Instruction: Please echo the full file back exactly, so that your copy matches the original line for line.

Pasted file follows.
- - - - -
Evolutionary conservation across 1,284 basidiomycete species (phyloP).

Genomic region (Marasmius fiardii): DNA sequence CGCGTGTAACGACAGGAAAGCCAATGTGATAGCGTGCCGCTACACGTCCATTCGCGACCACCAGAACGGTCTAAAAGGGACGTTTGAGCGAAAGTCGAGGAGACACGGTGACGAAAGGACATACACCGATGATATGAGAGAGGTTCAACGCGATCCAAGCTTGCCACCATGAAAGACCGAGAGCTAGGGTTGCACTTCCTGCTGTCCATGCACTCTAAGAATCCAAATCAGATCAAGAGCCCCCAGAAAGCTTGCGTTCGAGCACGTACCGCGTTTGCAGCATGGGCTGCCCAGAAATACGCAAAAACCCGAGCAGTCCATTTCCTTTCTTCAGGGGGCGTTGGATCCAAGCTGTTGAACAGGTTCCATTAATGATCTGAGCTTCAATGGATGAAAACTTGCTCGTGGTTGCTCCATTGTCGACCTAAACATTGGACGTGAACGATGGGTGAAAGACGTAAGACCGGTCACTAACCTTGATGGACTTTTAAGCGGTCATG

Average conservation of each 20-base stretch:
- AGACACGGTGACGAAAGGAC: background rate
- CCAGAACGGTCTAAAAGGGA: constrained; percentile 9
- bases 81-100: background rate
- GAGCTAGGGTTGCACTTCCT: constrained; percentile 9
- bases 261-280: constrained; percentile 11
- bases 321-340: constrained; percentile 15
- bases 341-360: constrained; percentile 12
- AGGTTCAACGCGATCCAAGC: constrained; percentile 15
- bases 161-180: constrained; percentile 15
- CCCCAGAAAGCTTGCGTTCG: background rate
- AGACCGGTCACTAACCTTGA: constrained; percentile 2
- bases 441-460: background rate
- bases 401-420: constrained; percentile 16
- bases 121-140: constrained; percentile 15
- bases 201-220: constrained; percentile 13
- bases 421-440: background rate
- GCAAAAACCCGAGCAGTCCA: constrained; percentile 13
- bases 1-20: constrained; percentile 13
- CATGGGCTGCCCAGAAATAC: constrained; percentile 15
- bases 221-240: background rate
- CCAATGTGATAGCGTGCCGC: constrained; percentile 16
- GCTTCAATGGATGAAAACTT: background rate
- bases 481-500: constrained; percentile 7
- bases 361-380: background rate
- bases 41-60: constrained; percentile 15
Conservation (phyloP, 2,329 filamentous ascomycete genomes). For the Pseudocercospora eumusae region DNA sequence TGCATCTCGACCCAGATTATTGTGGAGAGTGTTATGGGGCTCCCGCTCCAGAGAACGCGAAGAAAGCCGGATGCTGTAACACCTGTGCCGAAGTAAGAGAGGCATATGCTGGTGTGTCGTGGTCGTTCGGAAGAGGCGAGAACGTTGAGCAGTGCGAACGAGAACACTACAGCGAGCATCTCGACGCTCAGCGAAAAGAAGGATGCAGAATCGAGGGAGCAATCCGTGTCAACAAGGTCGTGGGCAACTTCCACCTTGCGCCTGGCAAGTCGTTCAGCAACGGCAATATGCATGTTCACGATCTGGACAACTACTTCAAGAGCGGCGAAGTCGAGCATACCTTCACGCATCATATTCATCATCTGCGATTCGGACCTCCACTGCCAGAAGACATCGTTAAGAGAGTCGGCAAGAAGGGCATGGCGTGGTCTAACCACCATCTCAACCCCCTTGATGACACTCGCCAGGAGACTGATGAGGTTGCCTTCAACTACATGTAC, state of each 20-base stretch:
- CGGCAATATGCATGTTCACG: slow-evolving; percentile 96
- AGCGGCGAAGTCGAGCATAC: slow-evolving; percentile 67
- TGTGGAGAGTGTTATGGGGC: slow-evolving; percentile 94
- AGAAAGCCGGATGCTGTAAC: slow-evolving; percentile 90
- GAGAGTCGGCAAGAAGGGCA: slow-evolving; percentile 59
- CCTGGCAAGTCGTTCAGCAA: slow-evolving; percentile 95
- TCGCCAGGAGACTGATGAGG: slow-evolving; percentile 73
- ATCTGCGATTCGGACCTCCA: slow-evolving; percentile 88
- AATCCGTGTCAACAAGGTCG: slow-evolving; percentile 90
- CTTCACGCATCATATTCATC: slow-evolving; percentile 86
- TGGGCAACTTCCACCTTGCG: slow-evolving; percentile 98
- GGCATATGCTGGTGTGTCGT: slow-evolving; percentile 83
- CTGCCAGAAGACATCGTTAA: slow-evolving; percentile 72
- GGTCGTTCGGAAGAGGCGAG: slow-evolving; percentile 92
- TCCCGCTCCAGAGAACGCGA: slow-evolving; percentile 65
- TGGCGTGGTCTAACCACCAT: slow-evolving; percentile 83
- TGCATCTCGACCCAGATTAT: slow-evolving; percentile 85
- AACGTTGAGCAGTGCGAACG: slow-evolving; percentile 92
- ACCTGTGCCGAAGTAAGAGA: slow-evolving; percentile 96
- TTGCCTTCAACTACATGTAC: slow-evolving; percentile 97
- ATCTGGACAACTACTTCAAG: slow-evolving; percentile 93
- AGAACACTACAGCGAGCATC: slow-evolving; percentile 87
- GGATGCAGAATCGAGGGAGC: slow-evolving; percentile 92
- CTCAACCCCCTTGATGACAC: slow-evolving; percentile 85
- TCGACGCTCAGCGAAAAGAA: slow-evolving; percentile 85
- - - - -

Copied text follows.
Evolutionary conservation across 1,284 basidiomycete species (phyloP).

Genomic region (Marasmius fiardii): DNA sequence CGCGTGTAACGACAGGAAAGCCAATGTGATAGCGTGCCGCTACACGTCCATTCGCGACCACCAGAACGGTCTAAAAGGGACGTTTGAGCGAAAGTCGAGGAGACACGGTGACGAAAGGACATACACCGATGATATGAGAGAGGTTCAACGCGATCCAAGCTTGCCACCATGAAAGACCGAGAGCTAGGGTTGCACTTCCTGCTGTCCATGCACTCTAAGAATCCAAATCAGATCAAGAGCCCCCAGAAAGCTTGCGTTCGAGCACGTACCGCGTTTGCAGCATGGGCTGCCCAGAAATACGCAAAAACCCGAGCAGTCCATTTCCTTTCTTCAGGGGGCGTTGGATCCAAGCTGTTGAACAGGTTCCATTAATGATCTGAGCTTCAATGGATGAAAACTTGCTCGTGGTTGCTCCATTGTCGACCTAAACATTGGACGTGAACGATGGGTGAAAGACGTAAGACCGGTCACTAACCTTGATGGACTTTTAAGCGGTCATG

Average conservation of each 20-base stretch:
- AGACACGGTGACGAAAGGAC: background rate
- CCAGAACGGTCTAAAAGGGA: constrained; percentile 9
- bases 81-100: background rate
- GAGCTAGGGTTGCACTTCCT: constrained; percentile 9
- bases 261-280: constrained; percentile 11
- bases 321-340: constrained; percentile 15
- bases 341-360: constrained; percentile 12
- AGGTTCAACGCGATCCAAGC: constrained; percentile 15
- bases 161-180: constrained; percentile 15
- CCCCAGAAAGCTTGCGTTCG: background rate
- AGACCGGTCACTAACCTTGA: constrained; percentile 2
- bases 441-460: background rate
- bases 401-420: constrained; percentile 16
- bases 121-140: constrained; percentile 15
- bases 201-220: constrained; percentile 13
- bases 421-440: background rate
- GCAAAAACCCGAGCAGTCCA: constrained; percentile 13
- bases 1-20: constrained; percentile 13
- CATGGGCTGCCCAGAAATAC: constrained; percentile 15
- bases 221-240: background rate
- CCAATGTGATAGCGTGCCGC: constrained; percentile 16
- GCTTCAATGGATGAAAACTT: background rate
- bases 481-500: constrained; percentile 7
- bases 361-380: background rate
- bases 41-60: constrained; percentile 15
Conservation (phyloP, 2,329 filamentous ascomycete genomes). For the Pseudocercospora eumusae region DNA sequence TGCATCTCGACCCAGATTATTGTGGAGAGTGTTATGGGGCTCCCGCTCCAGAGAACGCGAAGAAAGCCGGATGCTGTAACACCTGTGCCGAAGTAAGAGAGGCATATGCTGGTGTGTCGTGGTCGTTCGGAAGAGGCGAGAACGTTGAGCAGTGCGAACGAGAACACTACAGCGAGCATCTCGACGCTCAGCGAAAAGAAGGATGCAGAATCGAGGGAGCAATCCGTGTCAACAAGGTCGTGGGCAACTTCCACCTTGCGCCTGGCAAGTCGTTCAGCAACGGCAATATGCATGTTCACGATCTGGACAACTACTTCAAGAGCGGCGAAGTCGAGCATACCTTCACGCATCATATTCATCATCTGCGATTCGGACCTCCACTGCCAGAAGACATCGTTAAGAGAGTCGGCAAGAAGGGCATGGCGTGGTCTAACCACCATCTCAACCCCCTTGATGACACTCGCCAGGAGACTGATGAGGTTGCCTTCAACTACATGTAC, state of each 20-base stretch:
- CGGCAATATGCATGTTCACG: slow-evolving; percentile 96
- AGCGGCGAAGTCGAGCATAC: slow-evolving; percentile 67
- TGTGGAGAGTGTTATGGGGC: slow-evolving; percentile 94
- AGAAAGCCGGATGCTGTAAC: slow-evolving; percentile 90
- GAGAGTCGGCAAGAAGGGCA: slow-evolving; percentile 59
- CCTGGCAAGTCGTTCAGCAA: slow-evolving; percentile 95
- TCGCCAGGAGACTGATGAGG: slow-evolving; percentile 73
- ATCTGCGATTCGGACCTCCA: slow-evolving; percentile 88
- AATCCGTGTCAACAAGGTCG: slow-evolving; percentile 90
- CTTCACGCATCATATTCATC: slow-evolving; percentile 86
- TGGGCAACTTCCACCTTGCG: slow-evolving; percentile 98
- GGCATATGCTGGTGTGTCGT: slow-evolving; percentile 83
- CTGCCAGAAGACATCGTTAA: slow-evolving; percentile 72
- GGTCGTTCGGAAGAGGCGAG: slow-evolving; percentile 92
- TCCCGCTCCAGAGAACGCGA: slow-evolving; percentile 65
- TGGCGTGGTCTAACCACCAT: slow-evolving; percentile 83
- TGCATCTCGACCCAGATTAT: slow-evolving; percentile 85
- AACGTTGAGCAGTGCGAACG: slow-evolving; percentile 92
- ACCTGTGCCGAAGTAAGAGA: slow-evolving; percentile 96
- TTGCCTTCAACTACATGTAC: slow-evolving; percentile 97
- ATCTGGACAACTACTTCAAG: slow-evolving; percentile 93
- AGAACACTACAGCGAGCATC: slow-evolving; percentile 87
- GGATGCAGAATCGAGGGAGC: slow-evolving; percentile 92
- CTCAACCCCCTTGATGACAC: slow-evolving; percentile 85
- TCGACGCTCAGCGAAAAGAA: slow-evolving; percentile 85